Investments in nascent sectors of the internet economy not yet covered in our e-Conomy SEA research from a
monetization standpoint, including Education, Fintech, Healthcare, and others, added up to $3 billion since
2016.They have also experienced a dramatic surge in the first half of 2018, when they grew 4X from a year
earlier. Among these sectors, Fintech was by far the most dynamic, attracting over $500 million of investments
in the first half of 2018 alone, more than twice as much as in all of 2017. Fintech funding went to more than
300 startups in the region, primarily through Seed and Series A deals, highlighting the ongoing race to unlock
the huge opportunities in this financial services space.

Confirming a situation first highlighted in our e-Conomy SEA Spotlight 2017 research, internet economy
companies headquartered in Singapore and Indonesia have continued to attract the vast majority of funding in
Southeast Asia, bringing the total amount raised since 2015 to $16 billion in Singapore and to $6 billion in
Indonesia. The remaining $2 billion has been raised by companies in the rest of Southeast Asia.

SEA internet economy fundraising ($B) 2016-H1 2018

9.4B 2.2X 9.1B

0.7B 0.5B


0.5B 3.6B
1.2B 0.2B
5.7B 1.4B


2016 2017 H1 2017 H1 2018

Rest of SEA Indonesia Singapore

It would be wrong to conclude, based on these figures, that companies and investors are overlooking
opportunities in Malaysia, the Philippines, Thailand, and Vietnam. The growing interconnectedness of the
Southeast Asian internet economy, coupled with the rise of unicorns with regional ambitions, require us to go
beyond country-by-country considerations and to assess how each company deploys resources against
regional opportunities.

In particular, unicorns like Grab, Lazada, and Sea Group, which have attracted almost 80% of the funds raised
by companies headquartered in Singapore, have deployed those funds to build businesses across the region.
Similarly, Go-Jek and Traveloka, after establishing significant positions in Indonesia, have started to invest
abroad, pursuing regional expansion plans.
An analysis focused on the number of deals, rather than on the amounts raised, shows an even more balanced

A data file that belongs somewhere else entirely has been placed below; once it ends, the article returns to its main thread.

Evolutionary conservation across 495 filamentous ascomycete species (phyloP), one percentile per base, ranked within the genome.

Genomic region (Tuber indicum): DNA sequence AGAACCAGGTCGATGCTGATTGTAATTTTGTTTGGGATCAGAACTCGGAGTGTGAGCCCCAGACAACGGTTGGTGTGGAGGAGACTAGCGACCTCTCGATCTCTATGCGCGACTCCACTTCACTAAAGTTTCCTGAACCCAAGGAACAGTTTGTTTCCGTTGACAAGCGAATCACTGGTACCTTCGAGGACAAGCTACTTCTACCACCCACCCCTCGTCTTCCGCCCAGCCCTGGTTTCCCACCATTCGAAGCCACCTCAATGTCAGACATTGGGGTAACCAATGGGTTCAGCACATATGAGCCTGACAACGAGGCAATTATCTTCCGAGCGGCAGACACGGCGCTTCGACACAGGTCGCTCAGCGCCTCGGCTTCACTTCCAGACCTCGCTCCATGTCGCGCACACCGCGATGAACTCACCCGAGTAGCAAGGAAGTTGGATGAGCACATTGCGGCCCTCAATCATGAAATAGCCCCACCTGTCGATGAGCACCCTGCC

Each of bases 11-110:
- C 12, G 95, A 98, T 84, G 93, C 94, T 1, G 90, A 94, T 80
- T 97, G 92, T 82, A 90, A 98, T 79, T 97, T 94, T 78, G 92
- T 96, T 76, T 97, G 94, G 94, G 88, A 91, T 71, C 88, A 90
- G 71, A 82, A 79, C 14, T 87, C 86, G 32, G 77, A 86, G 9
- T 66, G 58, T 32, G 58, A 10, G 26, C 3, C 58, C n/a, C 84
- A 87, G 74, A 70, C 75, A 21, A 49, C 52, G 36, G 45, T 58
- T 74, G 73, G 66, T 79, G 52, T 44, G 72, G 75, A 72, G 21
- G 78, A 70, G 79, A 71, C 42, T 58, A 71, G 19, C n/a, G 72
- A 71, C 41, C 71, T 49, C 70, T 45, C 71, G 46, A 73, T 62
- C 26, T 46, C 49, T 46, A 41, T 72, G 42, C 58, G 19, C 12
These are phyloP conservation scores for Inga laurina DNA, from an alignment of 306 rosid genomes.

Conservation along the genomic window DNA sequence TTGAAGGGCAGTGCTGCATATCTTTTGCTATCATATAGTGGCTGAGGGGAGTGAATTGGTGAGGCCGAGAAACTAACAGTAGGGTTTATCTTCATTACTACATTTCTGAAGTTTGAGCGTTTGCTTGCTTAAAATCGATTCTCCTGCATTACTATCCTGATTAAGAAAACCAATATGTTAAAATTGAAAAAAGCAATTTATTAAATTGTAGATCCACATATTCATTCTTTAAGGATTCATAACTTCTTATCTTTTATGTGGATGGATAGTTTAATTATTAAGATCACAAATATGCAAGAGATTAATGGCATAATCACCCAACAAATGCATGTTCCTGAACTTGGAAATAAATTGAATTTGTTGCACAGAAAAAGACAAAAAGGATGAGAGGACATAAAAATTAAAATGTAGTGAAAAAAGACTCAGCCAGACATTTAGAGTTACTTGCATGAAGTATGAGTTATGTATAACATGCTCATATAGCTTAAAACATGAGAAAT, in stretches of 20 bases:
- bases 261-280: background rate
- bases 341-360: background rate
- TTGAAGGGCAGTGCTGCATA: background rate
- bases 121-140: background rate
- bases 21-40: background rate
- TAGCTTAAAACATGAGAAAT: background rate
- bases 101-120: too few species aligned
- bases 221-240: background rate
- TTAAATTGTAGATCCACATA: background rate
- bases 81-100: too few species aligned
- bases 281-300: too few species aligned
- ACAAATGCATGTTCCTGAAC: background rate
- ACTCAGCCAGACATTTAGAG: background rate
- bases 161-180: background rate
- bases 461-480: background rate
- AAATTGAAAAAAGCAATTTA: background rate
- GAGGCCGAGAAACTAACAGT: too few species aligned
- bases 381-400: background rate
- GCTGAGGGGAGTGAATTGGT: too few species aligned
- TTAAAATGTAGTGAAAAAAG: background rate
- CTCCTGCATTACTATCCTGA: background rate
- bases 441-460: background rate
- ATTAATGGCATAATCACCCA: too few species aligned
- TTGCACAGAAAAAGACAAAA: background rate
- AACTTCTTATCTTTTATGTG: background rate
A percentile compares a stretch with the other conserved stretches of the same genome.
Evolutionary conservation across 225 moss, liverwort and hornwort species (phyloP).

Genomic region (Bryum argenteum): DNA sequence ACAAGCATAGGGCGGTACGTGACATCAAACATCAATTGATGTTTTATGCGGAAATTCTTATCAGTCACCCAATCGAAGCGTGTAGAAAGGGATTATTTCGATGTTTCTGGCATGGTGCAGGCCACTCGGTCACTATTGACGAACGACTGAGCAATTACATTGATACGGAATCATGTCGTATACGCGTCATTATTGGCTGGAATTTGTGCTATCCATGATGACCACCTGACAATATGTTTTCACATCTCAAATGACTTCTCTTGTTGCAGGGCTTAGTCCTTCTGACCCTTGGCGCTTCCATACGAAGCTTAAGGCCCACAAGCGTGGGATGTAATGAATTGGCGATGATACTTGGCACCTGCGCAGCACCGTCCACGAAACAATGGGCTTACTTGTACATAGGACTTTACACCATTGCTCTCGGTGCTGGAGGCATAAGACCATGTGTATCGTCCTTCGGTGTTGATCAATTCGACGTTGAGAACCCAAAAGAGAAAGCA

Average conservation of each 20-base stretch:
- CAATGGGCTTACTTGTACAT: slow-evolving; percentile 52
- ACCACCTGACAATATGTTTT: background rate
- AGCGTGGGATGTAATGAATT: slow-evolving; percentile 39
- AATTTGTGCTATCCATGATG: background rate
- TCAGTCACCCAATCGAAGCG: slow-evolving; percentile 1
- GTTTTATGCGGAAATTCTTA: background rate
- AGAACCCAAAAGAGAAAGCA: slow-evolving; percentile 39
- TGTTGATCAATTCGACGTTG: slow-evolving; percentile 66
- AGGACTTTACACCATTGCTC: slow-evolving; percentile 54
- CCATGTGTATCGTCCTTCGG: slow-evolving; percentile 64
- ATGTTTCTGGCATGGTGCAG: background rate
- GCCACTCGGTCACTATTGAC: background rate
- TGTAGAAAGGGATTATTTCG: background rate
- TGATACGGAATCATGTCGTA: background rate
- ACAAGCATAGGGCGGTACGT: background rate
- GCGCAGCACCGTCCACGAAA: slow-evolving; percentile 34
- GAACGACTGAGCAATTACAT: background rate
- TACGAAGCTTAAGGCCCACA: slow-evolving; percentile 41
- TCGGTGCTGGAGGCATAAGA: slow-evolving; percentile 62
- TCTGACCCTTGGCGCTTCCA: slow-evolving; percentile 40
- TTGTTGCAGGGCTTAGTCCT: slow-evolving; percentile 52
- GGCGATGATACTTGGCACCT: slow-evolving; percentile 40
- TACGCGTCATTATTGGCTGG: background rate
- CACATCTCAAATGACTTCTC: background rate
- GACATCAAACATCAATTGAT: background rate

picture. Singapore and Indonesia continue to be in first and second position, with more than 1,000 and 500 deals
closed, respectively. Yet, internet economy companies headquartered in Malaysia, the Philippines, Thailand, and
Vietnam also enjoyed a burgeoning deal flow, with more than 800 deals completed in total. In line with the broader
acceleration of investments in the region, the number of deals closed in the rest of Southeast Asia countries more
than doubled in the first half of 2018 compared to the same period in 2017.

SEA internet economy deals (#) 2016-H1 2018

858 2X
262 312
166 183
383 363 61

2016 2017 H1 2017 H1 2018

Rest of SEA Indonesia Singapore

A deeper look at the individual deals demonstrates how sizable investment opportunities exist across the entire
region. Our analysis shows that the average deal size is comparable in Singapore ($6 million), in Indonesia ($5
million), and in the rest of Southeast Asia ($4 million), once unicorns’ funding rounds are excluded — an encouraging
insight for startups and ventures in the region.

The concerns highlighted in our e-Conomy SEA 2017 Spotlight research, where we pointed out how access to
follow-up capital was still challenging for startups and ventures, appear to have been largely resolved. After a
stagnant 2017, when the number of deals remained almost flat from a year earlier, investment activity has picked
up dramatically this year.

SEA internet economy deals (#) 2016-H1 2018

285 2X

2X 108
58 59 61 56
28 31
5 6 3 7
Seed - Series A Series B-C Series D-E+ Others & undisclosed

2016 2017 H1 2017 H1 2018

In the first half of 2018, Southeast Asia recorded 580 Seed and Series A deals, typically involving startups
valued less than $100 million, which are planting seeds for the future growth of the internet economy